Late one night, Sarah L. received a strange e-mail…
It was around midnight and the email said her order from Grubhub was on the way.
Not only had she not ordered the food, but the food was ordered in New York, and Sarah lived thousands of miles away.
She contacted Grubhub and notified them of the fraud and received a refund.
Then she immediately changed her password and received a refund.
Sarah went about her life without giving another thought to the incident.
But six months later, she learned what had been occurring.
Sarah logged into her bank account and found that she was missing money. And not just a little money…
Almost $15,000 had been wired from her account.
She contacted her bank who worked with her to attempt to reverse the wire transfers.
For the next two weeks, Sarah was frozen out of her accounts and couldn’t access her money. Her bank had to close all her accounts and open new ones.
But it wasn’t over…
A month later, she received a call from her credit card company. Someone had tried to spend $300 on her card.
Luckily, the credit card company caught the fraudulent charge and declined it.
Sarah cannot say with 100% certainty how all her online accounts were hacked.
But she has an idea…
She admits that she used the same password for many websites – and used the same password for the last decade without ever changing it.
About 66% of people admit to using the same password across multiple accounts.
But aside from passwords, many people also use the “sign in with Google” or “sign in with Facebook” options when creating new online accounts.
This feature allows you to sign in to third-party websites by using another one of your logins.
While this is convenient, it presents a major cyber-security risk.
Here’s why this option could put you at such a risk…
One of the problems with using your login information from Google for a new website is that you are putting all your eggs in one basket.
If you use your Google information to login to a new website then Google will be storing your information from the specific website.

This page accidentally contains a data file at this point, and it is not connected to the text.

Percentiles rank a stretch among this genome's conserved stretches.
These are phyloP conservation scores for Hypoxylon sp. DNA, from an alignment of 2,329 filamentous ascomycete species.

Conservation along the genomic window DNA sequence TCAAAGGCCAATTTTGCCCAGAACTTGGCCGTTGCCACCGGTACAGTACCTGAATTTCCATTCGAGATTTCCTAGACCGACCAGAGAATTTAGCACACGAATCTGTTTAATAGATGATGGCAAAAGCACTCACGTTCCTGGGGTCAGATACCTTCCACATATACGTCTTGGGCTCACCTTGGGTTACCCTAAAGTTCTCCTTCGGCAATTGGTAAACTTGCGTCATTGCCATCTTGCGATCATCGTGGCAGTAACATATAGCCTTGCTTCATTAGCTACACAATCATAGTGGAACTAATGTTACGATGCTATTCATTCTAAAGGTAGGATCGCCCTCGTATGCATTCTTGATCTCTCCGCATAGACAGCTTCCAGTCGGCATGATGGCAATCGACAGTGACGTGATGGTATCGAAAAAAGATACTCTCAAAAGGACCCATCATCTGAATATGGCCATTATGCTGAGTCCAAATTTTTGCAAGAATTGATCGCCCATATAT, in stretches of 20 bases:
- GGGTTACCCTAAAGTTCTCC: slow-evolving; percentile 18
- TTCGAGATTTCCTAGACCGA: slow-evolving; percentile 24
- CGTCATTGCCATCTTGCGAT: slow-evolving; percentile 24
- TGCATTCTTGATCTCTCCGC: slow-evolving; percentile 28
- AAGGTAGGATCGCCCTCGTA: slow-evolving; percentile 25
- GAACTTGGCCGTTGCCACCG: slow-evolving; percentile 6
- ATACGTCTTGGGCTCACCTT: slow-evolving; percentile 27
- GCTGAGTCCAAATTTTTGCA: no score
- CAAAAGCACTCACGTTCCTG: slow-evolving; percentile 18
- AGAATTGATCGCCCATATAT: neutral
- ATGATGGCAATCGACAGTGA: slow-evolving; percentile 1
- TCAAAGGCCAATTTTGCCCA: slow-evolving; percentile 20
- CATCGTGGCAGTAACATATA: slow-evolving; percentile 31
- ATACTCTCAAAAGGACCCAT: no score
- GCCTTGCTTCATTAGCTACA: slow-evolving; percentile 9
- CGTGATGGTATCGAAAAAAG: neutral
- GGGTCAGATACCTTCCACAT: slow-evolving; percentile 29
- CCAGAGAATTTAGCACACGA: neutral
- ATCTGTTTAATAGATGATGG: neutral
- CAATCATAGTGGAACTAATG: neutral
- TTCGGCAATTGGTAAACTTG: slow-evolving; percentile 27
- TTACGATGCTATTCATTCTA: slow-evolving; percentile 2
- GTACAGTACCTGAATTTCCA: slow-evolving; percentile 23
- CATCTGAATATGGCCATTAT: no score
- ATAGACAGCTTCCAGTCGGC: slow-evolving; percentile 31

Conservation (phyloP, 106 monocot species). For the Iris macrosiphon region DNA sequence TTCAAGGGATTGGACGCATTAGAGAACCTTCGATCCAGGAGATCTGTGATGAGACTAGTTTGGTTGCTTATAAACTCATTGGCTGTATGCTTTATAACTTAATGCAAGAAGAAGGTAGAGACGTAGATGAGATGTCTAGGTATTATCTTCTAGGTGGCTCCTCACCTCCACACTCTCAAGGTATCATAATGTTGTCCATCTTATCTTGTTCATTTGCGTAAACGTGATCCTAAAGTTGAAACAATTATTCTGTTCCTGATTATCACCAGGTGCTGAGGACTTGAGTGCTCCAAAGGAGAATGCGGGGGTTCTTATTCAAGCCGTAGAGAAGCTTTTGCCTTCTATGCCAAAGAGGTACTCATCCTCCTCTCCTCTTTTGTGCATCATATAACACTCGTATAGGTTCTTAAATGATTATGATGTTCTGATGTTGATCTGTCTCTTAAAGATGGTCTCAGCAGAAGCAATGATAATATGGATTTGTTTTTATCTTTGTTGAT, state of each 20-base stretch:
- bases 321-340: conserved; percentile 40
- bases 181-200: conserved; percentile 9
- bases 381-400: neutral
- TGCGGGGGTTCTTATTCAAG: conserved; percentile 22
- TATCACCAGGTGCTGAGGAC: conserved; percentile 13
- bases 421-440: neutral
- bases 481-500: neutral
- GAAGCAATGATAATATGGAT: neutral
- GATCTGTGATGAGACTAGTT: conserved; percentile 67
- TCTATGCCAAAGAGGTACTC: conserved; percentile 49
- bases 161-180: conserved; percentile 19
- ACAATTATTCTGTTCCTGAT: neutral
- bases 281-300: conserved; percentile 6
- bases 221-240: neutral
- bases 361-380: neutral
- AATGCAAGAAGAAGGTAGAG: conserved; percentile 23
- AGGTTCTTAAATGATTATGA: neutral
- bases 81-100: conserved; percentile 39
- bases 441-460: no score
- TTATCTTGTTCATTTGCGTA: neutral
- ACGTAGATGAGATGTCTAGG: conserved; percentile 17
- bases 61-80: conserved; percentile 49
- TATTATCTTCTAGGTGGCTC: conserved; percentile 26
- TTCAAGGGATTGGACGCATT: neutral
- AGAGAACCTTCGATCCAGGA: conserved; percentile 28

Not only that, but you’re giving them access to track your data and website usage habits.
Do you trust big tech to track you and use that information for a good purpose? I hope not.
So, if you are concerned about keeping your information private, the last thing you want to do is share it with Google.
When you have the main login you might get confused and even forget about accounts and then accidentally create multiple accounts.
What I mean is, you could go to a website and register your account by logging in with Google.
Then a few months later you might go to the same website and login with your Facebook credentials.
And then later you might login with your Apple information.
It’s easy have this happen, especially if you don’t login to the account often.
But you now have three accounts with one website, all using different “login with” information.
You might not even realize all these accounts exist.
But each account is a potential access point for hackers to snatch your personal information.
The more online accounts you have, the more opportunity there is to for criminals, and the more likely you are to be hacked.
Big Tech Gets Hacked:
Google, Facebook, and Apple are some of the most popular tech companies in the world. They’re the best of the best.
But this doesn’t mean they can’t or won’t be hacked.
In fact, it wasn’t long ago when the personal information of 500 million Facebook users was stolen.
The truth is, when you use these big players to log into other accounts you are putting all your trust in them.
And they are not immune from cyber-attacks.
If someone hacked into your information with one of these websites they could gain access to all the other websites you log into.
In my opinion, the convenience does not outweigh the security risks.
My advice is to never use other website logins to register with a new one. It’s better to create a new independent password for every website.
And use a password manager such as LastPass to keep track of them.